It’s unstoppable, people, this Slackonomics publicity train. Today I was on Seattle’s NPR station KUOW, tomorrow will be Wisconsin NPR (click here to listen to The Conversation on KUOW), and here are excerpts from a review and interview on Forbes.com:
Forbes.com: The 2004 article you wrote for the New York Observer painted a rather grim portrait of Gen X’s economic prospects. In Slackonomics, your tone was more cautiously optimistic. What changed?
Lisa Chamberlain: It’s a complex picture, and once I started looking at it more in depth–rather than just for a short article–the complexity of the picture just became more apparent. … You realize, “Wow, there’s a lot of creativity and adaptability going on,” and I really thought that that was as much a part of that story–that there is as much creativity as there is destruction, to use the subtitle from the book.
From the review:
Slackonomics is no hippy-dippy “everything’s going to be OK” self-help book. “Diminished expectations had become the defining force for this post-hippy, post-punk generation,” she writes. It’s not all gloom and doom, however. Chamberlain argues that these problems have made Generation X uniquely resilient and flexible.
In researching my post about cubicles (see below), I came across a piece published by BusinessWeek titled Ten Reasons Gen Xers Are Unhappy at Work. It’s written by Tammy Erickson who is writing a book about the Gen X corporate experience and our “career options.” You see, she is “worried” about Generation X and corporations — more so about corporations than Xers because now they need us (!) to fill the leadership vacuum that is about to open up. But guess what? We’re not so keen on leading Corporate America. This is of course no surprise (especially to anyone who has read my book Slackonomics), given the current state of Corporate America, which has not exactly been the best place to work since Gen X began entering the workforce, as Erickson’s Top Ten Reasons indicate:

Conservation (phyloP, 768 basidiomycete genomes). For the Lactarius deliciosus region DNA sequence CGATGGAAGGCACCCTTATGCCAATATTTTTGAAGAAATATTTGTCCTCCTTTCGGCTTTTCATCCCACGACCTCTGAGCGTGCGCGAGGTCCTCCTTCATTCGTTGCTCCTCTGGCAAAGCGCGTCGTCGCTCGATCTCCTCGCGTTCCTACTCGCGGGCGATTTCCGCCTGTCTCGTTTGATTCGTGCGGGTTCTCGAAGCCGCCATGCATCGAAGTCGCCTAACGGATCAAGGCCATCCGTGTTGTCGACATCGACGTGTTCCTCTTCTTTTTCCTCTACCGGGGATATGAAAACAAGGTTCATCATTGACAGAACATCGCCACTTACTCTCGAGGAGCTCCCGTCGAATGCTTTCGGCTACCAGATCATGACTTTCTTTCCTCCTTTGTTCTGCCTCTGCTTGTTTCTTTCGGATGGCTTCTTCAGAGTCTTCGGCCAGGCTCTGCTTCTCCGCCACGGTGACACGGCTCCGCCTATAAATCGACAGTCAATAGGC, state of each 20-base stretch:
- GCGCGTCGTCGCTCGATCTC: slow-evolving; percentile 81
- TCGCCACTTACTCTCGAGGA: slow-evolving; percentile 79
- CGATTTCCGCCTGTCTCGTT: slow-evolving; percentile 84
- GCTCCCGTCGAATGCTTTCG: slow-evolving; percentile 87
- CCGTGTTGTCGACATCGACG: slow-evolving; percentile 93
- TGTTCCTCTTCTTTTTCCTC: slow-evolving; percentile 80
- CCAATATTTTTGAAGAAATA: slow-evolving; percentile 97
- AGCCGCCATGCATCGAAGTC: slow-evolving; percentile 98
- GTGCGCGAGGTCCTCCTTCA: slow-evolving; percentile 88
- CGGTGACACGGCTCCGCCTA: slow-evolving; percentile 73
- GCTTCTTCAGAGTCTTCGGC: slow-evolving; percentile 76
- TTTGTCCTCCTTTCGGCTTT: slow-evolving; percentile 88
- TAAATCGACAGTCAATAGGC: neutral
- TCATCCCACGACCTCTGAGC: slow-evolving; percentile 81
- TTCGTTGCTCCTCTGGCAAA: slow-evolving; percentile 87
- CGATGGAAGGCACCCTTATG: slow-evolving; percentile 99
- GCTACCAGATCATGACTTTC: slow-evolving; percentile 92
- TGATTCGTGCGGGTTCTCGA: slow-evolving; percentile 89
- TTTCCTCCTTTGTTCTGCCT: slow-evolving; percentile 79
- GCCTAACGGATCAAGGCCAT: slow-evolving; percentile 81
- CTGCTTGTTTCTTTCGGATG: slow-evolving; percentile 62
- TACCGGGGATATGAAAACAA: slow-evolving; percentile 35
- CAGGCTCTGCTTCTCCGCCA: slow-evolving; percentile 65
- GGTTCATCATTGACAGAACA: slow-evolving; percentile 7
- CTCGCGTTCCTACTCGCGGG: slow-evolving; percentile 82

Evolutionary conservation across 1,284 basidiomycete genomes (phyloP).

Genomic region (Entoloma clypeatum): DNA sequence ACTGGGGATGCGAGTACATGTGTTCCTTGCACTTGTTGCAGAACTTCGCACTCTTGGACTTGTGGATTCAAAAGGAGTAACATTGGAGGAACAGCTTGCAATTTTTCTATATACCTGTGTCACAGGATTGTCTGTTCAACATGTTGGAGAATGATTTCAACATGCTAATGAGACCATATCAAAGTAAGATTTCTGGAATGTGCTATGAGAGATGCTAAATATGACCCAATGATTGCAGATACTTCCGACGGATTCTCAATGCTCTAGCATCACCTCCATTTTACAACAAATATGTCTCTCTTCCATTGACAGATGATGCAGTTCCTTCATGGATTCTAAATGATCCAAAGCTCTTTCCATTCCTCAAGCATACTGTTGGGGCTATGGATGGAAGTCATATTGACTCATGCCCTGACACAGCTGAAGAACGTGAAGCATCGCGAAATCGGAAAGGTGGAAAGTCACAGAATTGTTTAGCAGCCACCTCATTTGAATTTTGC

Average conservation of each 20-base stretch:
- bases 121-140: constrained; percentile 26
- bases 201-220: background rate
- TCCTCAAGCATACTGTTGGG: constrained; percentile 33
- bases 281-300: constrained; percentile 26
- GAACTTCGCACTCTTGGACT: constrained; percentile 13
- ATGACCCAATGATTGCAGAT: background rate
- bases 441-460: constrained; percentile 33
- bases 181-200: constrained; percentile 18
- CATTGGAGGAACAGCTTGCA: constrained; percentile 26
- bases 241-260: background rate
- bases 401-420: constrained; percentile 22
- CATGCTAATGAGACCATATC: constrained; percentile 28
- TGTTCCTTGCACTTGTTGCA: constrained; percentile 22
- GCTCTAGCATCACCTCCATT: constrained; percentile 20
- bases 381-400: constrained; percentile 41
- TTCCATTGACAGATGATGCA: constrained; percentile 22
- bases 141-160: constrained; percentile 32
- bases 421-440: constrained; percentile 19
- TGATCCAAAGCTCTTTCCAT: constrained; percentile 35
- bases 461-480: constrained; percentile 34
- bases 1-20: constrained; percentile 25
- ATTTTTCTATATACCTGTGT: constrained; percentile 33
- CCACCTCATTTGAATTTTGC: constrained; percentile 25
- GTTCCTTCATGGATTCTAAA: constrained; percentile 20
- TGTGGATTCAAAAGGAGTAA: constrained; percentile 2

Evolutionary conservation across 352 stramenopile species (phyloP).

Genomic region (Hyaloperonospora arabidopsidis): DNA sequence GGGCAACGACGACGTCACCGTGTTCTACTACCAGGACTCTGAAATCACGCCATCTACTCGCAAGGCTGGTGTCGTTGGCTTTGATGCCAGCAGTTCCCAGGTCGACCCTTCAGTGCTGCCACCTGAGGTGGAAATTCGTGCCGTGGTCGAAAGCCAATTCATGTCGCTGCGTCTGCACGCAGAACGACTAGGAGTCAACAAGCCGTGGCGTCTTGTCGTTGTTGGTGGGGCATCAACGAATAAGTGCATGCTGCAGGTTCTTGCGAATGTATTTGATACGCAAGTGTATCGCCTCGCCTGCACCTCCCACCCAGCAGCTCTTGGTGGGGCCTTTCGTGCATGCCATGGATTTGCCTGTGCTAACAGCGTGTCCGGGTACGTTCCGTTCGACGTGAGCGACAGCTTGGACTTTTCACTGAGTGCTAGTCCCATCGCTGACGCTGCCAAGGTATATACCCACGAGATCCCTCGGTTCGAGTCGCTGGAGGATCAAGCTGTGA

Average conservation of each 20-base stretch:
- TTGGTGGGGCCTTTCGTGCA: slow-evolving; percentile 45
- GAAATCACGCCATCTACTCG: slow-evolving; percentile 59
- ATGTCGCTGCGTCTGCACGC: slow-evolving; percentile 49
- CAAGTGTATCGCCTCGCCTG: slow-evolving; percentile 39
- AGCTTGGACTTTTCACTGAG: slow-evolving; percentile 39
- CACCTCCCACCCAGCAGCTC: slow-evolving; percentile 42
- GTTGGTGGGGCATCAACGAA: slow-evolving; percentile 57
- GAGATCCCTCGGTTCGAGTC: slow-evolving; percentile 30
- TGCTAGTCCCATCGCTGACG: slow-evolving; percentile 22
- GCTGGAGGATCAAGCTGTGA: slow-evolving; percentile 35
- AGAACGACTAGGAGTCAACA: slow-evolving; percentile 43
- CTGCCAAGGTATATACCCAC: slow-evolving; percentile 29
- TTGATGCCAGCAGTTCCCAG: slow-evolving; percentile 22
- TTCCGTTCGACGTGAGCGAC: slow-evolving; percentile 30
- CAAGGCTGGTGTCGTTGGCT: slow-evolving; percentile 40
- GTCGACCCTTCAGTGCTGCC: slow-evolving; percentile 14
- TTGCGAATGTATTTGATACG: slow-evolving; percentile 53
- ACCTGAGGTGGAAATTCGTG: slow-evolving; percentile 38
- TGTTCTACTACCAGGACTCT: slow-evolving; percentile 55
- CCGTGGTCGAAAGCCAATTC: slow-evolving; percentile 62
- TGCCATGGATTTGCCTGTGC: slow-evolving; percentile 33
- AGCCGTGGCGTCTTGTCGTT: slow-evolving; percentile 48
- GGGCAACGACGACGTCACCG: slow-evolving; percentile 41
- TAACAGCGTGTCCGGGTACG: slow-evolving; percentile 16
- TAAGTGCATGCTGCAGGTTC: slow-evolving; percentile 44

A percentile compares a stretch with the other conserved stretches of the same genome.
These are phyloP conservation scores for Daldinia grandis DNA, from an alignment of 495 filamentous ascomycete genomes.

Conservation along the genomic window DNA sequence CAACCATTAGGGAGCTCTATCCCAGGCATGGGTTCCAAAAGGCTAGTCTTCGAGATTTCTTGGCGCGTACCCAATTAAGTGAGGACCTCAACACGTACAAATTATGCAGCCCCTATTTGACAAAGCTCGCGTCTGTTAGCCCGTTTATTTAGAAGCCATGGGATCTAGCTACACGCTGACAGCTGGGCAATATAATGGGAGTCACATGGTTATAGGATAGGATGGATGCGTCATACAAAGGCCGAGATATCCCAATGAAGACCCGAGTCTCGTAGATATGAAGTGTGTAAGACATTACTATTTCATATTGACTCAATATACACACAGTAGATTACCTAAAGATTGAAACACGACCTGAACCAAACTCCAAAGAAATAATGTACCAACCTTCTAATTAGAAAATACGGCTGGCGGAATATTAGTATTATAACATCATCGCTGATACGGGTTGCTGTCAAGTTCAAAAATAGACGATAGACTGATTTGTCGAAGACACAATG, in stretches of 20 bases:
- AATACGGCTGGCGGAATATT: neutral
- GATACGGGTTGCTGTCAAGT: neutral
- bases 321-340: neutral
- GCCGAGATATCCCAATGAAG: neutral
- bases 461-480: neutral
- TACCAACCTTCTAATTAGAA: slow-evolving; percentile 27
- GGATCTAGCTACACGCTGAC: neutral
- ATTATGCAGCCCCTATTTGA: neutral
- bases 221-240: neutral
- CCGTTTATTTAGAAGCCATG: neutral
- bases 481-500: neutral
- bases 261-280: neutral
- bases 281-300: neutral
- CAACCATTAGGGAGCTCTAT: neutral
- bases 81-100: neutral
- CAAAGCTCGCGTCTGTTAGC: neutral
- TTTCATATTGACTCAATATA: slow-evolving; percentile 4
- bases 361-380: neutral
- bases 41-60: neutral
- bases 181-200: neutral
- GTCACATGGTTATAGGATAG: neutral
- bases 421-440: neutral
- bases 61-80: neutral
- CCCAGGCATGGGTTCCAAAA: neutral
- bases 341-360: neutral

1. X’ers’ corporate careers got off to a slow start;
2. When you were teens, X’ers witnessed adults in your lives being laid off from large corporations;
3. Most corporate career paths “narrow” at the top;
4. Just your luck—the economy was slow when you entered the workforce …
I could go on, but let’s just say I cover 8 of her 10 reasons in my book Slackonomics. And since she is a “McKinsey-award winning” writer and author of “four Harvard Business Review articles,” Slackonomics is probably more fun to read. Just a guess.
Just as the heart of Generation X is turning 40 years old, guess what else just celebrated its 40th birthday? The office cubicle! Or as Douglas Coupland coined the term, “veal fattening pens.” The cubicle was designed by the late Robert Propst at the furniture design company Herman Miller, which launched it as the “Action Office” in July 1968.
Of course, the office cubicle has inspired an entire genre of humor, from Dilbert to Office Space.
But leave it to a Gen Xer to bring a contemporary design sensibility to the cubicle, as Fred Dust of IDEO did back in 2001. Scott Adams, creator of Dilbert, approached IDEO, a San Francisco-based design firm, to rethink the cubicle. The result sounds very Gen X and already a little dated! As the press release of the time states:
The result is a modular cubicle that allows each worker to select the components from a “kit of parts” and create a space based on his or her tastes and lifestyle. Practical considerations include modules for seats, computers, displays, and lights; more whimsical modules provide a hammock, an aquarium, and a hamster wheel.
Interestingly, Herman Miller just came out with a new line of “office” furniture that is designed for the home office — which is precisely where a lot of us are working these days, as I point out in my book Slackonomics.
I haven’t seen the movie yet, but I love the concept of a slacker superhero. MaryAnn over at flick filosopher (who I interviewed for my book Slackonomics) loved the idea, too (“He’s cranky. He drinks too much. He’s not particularly sensitive to the needs of anyone but himself.”), but she didn’t think it was true to itself all the way through. She still recommends it, though:
“So here’s the thing: Can you tolerate a Great Idea that doesn’t entirely pull itself off in the execution? Can you forgive a movie for starting off awesome and ending not quite so awesomely? I’ve decided that I can.”
So I’m in LA doing book promotional stuff when I have a very LA moment. At the local coffee place in West Hollywood, suddenly there’s a buzz about a celebrity in our midst, which turns out to be Samantha’s humping dog from Sex in the City. So I stop to pet the dog and snap a photo so I can tell people about my little celebrity encounter, but later decide to google the dog. Now I think this is more of an LA moment that I first bargained for; Gidget the Dog is, according to one blog, a New York doggie actress, and of the various photos of Gidget on the internet, they don’t look so much like the dog at Marco’s cafe! Was I suckered about the celebrity status of this dog?! You decide.
UPDATE! I have official confirmation that this is indeed Gidget from her owner/manager, Mary, who was in LA on a biz trip (that’s her feet in the photo, with the identifying dolphin tattoo). She counts this as Gidget’s first paparazzi moment! See the link here for Gidget’s diary, and comments below.